Diseases associated with N-glycosylation of proteins

Stable Identifier
Homo sapiens
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Congenital disorders of glycosylation (CDGs) are a group of autosomal recessive disorders caused by enzymatic defects in the synthesis and processing of asparagine (N)-linked glycans or oligosaccharides on glycoproteins. These glycoconjugates play critical roles in processes such as metabolism, cell recognition and adhesion, cell migration, protease resistance, host defense, and antigenicity. CDGs are divided into 2 main groups: type I CDGs comprise defects in the assembly of the dolichol lipid-linked oligosaccharide (LLO) chain and its transfer to the nascent protein, whereas type II CDGs comprise defects in the trimming and processing of protein-bound glycans (Marquardt & Denecke 2003, Grunewald et al. 2002, Hennet 2012, Cylwik et al. 2013).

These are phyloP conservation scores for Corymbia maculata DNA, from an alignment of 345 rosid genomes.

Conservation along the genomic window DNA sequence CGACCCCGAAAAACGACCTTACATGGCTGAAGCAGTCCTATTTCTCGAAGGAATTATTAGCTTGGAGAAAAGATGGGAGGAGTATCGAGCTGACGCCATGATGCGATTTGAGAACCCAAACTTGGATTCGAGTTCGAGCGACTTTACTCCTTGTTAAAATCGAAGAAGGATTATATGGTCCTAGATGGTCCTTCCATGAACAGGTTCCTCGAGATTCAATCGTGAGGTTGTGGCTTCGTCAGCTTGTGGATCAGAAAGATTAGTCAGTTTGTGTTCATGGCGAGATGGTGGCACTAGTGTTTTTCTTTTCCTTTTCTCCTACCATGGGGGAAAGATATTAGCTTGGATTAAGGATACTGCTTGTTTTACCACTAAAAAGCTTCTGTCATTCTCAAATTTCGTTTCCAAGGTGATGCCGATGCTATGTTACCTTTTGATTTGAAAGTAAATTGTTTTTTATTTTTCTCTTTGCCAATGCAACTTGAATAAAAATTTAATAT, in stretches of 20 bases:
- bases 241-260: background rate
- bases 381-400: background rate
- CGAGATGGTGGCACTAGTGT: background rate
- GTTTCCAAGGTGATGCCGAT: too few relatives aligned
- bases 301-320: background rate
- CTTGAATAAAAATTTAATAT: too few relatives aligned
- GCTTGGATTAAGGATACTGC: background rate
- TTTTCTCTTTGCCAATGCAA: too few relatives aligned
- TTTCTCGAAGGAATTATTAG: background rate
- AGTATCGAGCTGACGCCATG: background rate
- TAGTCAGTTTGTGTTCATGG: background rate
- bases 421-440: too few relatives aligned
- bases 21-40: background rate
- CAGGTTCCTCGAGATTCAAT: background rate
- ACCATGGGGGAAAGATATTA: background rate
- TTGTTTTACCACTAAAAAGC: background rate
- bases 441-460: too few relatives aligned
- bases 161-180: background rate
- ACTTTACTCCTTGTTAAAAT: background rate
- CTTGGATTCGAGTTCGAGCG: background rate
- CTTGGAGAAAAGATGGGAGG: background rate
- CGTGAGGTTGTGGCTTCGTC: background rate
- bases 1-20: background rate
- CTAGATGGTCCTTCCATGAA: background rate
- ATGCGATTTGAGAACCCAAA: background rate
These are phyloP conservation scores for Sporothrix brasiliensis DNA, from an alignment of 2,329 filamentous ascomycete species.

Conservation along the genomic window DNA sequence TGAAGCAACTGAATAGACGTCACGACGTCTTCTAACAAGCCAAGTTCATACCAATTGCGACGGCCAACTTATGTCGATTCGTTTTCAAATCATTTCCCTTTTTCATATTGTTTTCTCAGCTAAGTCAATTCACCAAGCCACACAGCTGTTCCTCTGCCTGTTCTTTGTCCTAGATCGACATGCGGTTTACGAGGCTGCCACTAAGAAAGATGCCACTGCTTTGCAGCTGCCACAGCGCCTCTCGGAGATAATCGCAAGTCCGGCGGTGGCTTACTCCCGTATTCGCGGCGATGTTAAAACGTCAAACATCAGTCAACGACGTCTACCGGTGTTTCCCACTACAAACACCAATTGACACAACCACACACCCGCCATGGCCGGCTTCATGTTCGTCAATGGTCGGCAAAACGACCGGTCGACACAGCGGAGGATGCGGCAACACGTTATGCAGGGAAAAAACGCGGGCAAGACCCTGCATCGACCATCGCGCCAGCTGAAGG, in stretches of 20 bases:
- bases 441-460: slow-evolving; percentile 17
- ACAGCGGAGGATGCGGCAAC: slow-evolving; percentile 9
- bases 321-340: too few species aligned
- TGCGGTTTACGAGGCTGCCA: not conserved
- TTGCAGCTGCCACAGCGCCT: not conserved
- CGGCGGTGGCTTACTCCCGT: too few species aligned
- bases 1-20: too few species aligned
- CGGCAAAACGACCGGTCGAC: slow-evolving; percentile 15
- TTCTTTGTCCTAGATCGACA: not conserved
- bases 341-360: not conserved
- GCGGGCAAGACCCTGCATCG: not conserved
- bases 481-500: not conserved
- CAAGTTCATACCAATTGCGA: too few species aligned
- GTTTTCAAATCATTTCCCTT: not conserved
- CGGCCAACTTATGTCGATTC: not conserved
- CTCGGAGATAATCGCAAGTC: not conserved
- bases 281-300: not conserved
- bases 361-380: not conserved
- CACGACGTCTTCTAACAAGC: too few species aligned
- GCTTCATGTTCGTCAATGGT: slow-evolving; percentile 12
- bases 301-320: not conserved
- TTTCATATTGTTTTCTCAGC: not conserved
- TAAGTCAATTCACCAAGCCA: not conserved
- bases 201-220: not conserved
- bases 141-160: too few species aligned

Literature References
PubMed ID Title Journal Year
23730680 Congenital disorders of glycosylation. Part I. Defects of protein N-glycosylation

Chrostek, L, Naklicki, M, Cylwik, B, Gruszewska, E

Acta Biochim. Pol. 2013
12756558 Congenital disorders of glycosylation: review of their molecular bases, clinical presentations and specific therapies

Denecke, J, Marquardt, T

Eur. J. Pediatr. 2003
12409504 Congenital disorders of glycosylation: a review

Grunewald, S, Matthijs, G, Jaeken, J

Pediatr. Res. 2002
22343051 Diseases of glycosylation beyond classical congenital disorders of glycosylation

Hennet, T

Biochim. Biophys. Acta 2012
Name Identifier Synonyms
congenital disorder of glycosylation DOID:5212 carbohydrate-deficient glycoprotein syndrome
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